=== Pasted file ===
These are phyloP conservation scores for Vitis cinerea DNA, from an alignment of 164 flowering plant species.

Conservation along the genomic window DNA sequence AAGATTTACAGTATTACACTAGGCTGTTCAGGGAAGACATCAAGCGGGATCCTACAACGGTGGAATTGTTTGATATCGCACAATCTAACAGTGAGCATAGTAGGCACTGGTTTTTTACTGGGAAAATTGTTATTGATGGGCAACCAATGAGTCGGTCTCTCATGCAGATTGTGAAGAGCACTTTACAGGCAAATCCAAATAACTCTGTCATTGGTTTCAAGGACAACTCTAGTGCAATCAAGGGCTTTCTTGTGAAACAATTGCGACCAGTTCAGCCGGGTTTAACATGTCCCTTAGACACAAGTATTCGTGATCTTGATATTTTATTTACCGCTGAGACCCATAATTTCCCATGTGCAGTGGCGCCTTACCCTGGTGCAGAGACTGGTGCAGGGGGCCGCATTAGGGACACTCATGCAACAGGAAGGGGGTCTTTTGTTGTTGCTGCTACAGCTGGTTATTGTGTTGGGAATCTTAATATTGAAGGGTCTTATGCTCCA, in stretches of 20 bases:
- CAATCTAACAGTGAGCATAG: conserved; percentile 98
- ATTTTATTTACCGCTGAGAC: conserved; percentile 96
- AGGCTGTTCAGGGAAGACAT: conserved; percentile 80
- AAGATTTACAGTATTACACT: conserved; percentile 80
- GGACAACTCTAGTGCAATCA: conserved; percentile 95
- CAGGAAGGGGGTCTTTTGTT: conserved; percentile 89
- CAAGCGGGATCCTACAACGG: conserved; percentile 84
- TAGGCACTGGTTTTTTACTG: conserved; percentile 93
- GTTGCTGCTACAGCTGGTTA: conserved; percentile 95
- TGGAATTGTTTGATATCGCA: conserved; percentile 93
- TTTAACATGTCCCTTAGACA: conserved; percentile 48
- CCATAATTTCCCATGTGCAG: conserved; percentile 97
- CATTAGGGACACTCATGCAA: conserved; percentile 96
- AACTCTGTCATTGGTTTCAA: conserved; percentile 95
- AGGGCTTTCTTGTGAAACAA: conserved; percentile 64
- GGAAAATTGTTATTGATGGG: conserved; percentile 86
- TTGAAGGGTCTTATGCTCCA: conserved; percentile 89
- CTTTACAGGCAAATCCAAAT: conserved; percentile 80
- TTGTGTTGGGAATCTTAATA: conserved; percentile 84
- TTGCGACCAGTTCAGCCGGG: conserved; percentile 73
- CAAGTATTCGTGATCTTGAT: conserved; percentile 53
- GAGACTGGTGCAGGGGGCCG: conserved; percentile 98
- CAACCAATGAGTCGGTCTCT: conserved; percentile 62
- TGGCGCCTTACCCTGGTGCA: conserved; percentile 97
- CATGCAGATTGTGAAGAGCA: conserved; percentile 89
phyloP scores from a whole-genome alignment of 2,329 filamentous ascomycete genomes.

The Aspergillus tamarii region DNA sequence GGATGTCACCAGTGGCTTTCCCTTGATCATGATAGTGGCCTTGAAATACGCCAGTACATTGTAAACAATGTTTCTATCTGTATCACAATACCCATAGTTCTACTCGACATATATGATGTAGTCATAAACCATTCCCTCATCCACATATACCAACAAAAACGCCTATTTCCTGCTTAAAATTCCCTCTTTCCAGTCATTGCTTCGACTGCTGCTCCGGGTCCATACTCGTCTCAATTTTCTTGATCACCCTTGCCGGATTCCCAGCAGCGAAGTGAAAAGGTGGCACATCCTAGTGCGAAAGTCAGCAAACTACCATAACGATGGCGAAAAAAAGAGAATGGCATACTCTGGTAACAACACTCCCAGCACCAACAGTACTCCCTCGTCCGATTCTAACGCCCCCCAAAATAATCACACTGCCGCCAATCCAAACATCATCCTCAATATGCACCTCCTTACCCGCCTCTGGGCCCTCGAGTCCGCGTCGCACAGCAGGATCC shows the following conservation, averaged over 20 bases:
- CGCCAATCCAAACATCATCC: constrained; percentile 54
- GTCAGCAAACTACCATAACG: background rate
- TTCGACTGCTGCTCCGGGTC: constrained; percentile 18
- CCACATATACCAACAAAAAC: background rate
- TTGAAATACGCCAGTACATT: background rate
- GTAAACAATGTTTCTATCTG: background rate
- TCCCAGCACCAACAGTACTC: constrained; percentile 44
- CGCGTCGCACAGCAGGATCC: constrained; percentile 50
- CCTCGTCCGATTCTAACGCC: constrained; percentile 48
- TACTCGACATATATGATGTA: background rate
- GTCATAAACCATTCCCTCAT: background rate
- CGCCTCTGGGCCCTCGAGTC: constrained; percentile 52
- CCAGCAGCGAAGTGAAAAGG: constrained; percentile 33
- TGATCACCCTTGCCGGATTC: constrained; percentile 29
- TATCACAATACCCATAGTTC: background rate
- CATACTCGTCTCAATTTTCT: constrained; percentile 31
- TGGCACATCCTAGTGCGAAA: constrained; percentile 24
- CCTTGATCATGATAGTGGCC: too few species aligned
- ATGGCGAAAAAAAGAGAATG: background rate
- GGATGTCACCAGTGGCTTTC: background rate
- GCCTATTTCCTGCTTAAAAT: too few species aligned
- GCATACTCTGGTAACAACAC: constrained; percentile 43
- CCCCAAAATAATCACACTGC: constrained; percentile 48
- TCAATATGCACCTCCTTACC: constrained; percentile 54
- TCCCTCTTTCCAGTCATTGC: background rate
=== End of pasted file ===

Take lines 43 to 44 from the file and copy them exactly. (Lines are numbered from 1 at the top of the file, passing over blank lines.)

- TGATCACCCTTGCCGGATTC: constrained; percentile 29
- TATCACAATACCCATAGTTC: background rate